Safeguard Your Skin

Article Date: Jul 7, 2010

Ellie Kalcik loves the water, but she doesn’t even think about getting in it until she first lathers up with sunscreen. At five years old, she understands its importance – as well as what SPF (Sun Protection Factor) she needs to stay safe.

“Ummm … 50 makes you not be sunburned,” explains Ellie.

Nearly half of all Americans will develop skin cancer at least once in their lifetime. Limiting sun exposure is your best bet for avoiding it.

“Non-melanoma cancer is the most common of all skin cancer,” says Alegent Health Clinic Dermatologist Dr. James Shehan. “It’s the most common of all human cancer.”

And it’s on the rise – with one million new cases reported just last year. Thankfully, a good sunscreen can cut your risk. Dr. Shehan recommends an SPF of 30 or higher that covers both UVA and UVB light. But if you don’t follow the directions, you may lose the protection.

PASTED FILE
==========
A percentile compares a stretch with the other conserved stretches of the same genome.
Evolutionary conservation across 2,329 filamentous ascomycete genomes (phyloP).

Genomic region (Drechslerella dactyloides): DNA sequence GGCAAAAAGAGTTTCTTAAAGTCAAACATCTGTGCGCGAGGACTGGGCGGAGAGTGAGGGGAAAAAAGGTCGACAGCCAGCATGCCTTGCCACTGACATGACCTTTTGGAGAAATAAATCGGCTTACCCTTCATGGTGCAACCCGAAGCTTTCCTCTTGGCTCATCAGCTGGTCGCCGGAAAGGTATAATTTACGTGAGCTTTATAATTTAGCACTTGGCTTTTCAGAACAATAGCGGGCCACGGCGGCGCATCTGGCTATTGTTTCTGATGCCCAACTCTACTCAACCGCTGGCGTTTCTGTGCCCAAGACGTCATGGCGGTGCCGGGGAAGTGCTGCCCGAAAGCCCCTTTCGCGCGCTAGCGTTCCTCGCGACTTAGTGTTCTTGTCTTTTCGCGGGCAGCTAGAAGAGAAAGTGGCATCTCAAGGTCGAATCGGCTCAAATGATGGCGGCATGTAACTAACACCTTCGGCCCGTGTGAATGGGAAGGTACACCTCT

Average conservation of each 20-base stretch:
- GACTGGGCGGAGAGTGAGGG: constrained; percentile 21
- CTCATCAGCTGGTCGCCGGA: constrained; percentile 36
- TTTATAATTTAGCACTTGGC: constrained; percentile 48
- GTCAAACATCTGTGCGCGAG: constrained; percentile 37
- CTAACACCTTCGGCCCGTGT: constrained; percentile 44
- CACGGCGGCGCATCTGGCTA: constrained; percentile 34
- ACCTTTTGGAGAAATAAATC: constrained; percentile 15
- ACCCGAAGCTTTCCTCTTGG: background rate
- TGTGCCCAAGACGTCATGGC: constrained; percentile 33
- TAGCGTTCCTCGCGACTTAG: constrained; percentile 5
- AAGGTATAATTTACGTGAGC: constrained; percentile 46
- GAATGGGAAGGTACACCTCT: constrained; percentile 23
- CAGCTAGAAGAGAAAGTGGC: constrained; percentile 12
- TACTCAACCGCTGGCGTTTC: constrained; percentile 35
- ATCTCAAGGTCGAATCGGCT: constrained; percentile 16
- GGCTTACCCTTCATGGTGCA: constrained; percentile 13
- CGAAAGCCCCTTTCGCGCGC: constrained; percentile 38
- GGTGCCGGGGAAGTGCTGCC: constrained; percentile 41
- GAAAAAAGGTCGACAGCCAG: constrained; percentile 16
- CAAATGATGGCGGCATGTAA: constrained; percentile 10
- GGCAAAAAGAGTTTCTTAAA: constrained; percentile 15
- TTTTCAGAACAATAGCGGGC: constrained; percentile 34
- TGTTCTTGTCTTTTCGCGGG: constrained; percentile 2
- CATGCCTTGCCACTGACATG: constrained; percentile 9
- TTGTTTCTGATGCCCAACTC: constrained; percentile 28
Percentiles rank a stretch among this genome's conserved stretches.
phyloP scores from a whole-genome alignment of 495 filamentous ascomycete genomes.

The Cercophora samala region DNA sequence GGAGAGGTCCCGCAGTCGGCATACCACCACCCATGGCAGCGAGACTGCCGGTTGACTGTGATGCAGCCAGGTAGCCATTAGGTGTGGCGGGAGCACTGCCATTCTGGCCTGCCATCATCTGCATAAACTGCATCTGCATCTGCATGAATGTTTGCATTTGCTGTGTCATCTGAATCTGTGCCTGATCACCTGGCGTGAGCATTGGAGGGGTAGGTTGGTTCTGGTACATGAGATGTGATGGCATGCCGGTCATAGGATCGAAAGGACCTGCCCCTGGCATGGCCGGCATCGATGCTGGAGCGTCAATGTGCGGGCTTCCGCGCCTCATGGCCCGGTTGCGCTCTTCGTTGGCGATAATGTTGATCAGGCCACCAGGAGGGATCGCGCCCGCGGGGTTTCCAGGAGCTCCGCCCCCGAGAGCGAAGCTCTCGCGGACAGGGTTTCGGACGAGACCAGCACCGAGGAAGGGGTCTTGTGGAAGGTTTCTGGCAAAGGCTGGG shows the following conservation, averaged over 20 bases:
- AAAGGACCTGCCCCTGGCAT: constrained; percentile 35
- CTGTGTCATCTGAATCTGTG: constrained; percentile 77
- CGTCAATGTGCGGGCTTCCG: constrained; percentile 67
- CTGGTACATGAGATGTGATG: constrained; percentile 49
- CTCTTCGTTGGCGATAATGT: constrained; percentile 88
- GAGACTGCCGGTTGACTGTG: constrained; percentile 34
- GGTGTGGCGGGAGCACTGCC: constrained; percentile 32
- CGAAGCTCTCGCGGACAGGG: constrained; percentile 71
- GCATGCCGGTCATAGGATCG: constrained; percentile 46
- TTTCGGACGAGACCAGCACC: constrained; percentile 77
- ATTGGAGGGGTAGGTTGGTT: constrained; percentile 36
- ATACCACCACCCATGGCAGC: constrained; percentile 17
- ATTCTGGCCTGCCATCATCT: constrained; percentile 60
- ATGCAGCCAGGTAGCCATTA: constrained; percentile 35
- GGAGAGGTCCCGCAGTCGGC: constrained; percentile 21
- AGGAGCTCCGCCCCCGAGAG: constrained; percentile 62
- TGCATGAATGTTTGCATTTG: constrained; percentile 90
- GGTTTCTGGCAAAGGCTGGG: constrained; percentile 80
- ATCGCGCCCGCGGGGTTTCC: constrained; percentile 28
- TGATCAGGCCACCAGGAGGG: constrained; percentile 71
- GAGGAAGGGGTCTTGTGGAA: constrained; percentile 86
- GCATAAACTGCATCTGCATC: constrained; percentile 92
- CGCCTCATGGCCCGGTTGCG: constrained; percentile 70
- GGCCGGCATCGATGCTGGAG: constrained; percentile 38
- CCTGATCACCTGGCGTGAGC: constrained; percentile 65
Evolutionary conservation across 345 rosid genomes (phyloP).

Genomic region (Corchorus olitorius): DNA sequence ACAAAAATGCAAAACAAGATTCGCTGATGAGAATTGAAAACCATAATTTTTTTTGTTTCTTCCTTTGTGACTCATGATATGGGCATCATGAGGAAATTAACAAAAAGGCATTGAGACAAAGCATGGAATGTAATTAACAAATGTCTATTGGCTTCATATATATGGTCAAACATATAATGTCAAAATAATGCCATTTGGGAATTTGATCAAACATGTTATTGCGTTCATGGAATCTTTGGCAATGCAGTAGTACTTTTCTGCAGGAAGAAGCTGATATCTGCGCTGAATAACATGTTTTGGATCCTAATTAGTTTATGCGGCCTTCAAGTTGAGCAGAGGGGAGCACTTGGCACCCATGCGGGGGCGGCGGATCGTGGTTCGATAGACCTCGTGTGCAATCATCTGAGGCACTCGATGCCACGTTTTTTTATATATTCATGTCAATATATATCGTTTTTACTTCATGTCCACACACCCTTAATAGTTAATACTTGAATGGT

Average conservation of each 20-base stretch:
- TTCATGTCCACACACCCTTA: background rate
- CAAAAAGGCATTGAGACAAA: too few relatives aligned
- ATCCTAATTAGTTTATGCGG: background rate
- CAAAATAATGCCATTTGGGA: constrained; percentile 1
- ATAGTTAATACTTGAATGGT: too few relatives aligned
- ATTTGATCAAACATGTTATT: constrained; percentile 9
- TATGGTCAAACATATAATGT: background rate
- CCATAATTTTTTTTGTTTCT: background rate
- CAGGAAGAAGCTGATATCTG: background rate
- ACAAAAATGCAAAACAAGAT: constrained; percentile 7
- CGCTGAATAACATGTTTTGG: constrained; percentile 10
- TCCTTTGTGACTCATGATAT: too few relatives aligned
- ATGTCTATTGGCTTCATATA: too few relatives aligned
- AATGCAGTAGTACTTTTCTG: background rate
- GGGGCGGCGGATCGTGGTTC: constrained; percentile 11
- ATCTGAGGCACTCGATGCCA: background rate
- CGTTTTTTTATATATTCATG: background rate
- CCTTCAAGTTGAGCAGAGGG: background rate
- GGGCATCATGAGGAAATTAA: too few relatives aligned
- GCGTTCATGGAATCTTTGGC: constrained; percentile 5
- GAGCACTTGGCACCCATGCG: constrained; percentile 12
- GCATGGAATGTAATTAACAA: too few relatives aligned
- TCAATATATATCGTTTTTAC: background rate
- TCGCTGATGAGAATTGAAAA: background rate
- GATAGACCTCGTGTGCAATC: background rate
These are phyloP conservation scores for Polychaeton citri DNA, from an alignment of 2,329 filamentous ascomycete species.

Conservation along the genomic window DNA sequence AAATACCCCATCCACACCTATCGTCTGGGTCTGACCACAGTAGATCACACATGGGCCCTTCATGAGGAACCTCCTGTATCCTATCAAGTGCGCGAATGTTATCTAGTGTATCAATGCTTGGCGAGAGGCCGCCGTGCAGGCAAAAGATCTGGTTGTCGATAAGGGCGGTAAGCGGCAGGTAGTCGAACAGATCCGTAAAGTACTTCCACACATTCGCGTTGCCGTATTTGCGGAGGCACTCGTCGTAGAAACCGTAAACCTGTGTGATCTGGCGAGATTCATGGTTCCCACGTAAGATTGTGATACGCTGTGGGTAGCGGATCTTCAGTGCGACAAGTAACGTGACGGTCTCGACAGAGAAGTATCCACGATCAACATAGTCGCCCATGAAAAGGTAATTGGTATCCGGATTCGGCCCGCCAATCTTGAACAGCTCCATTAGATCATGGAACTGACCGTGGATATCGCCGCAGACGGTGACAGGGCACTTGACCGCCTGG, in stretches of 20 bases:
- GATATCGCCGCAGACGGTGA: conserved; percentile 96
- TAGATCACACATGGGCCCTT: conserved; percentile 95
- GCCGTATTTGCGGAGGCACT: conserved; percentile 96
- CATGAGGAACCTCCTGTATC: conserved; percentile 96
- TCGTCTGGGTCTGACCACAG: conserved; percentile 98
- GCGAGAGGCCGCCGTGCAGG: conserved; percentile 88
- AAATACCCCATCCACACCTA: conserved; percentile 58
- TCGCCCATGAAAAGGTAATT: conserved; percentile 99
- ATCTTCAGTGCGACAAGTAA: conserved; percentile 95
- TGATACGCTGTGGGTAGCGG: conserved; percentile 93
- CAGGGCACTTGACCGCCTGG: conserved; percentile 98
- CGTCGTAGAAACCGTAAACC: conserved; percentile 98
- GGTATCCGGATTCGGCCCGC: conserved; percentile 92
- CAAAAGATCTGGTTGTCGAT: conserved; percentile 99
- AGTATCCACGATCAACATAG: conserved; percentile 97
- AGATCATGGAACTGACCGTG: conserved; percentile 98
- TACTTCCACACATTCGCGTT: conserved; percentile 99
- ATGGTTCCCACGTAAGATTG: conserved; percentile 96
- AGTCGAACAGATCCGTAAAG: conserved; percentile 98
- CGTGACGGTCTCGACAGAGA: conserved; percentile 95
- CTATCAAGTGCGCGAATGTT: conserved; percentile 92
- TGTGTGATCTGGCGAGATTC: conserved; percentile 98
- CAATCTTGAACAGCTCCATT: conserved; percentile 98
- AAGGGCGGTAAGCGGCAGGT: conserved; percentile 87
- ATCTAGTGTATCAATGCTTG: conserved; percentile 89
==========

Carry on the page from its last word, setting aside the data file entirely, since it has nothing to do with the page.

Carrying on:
“Most of us are using it [sunscreen] incorrectly,” says Shehan. “I counsel my patients to put it on 20 minutes before going out, and then reapply just as you are going out. Every hour or two reapply – especially if you are in the water or sweating. Those chemicals don’t last long.”

Sunscreen is only part of the equation. Dr. Shehan also recommends:

  • stay away from tanning beds
  • avoid the sun during peak hours (10:00 a.m. to 4:00 p.m.)
  • consider sun protective clothing

Luke Siedlik is a proponent of sun protective clothing, as well as sunscreen. “The shirt helps, too,” she explains. “It’s cheap and prevents more sunburns.”

Families also want to remember to stay on top of their regular check-ups and to see their doctor if anything starts to look suspicious.

“Ultimately, if something is changing or if it looks irregular and is burning, itching or bleeding, it’s time to get it checked out,” says Dr. Shehan.

To learn more about skin cancer and how to prevent it, to make an appointment with Dr. Shehan or to find another physician who is right for you, call 1-800-ALEGENT or log on to

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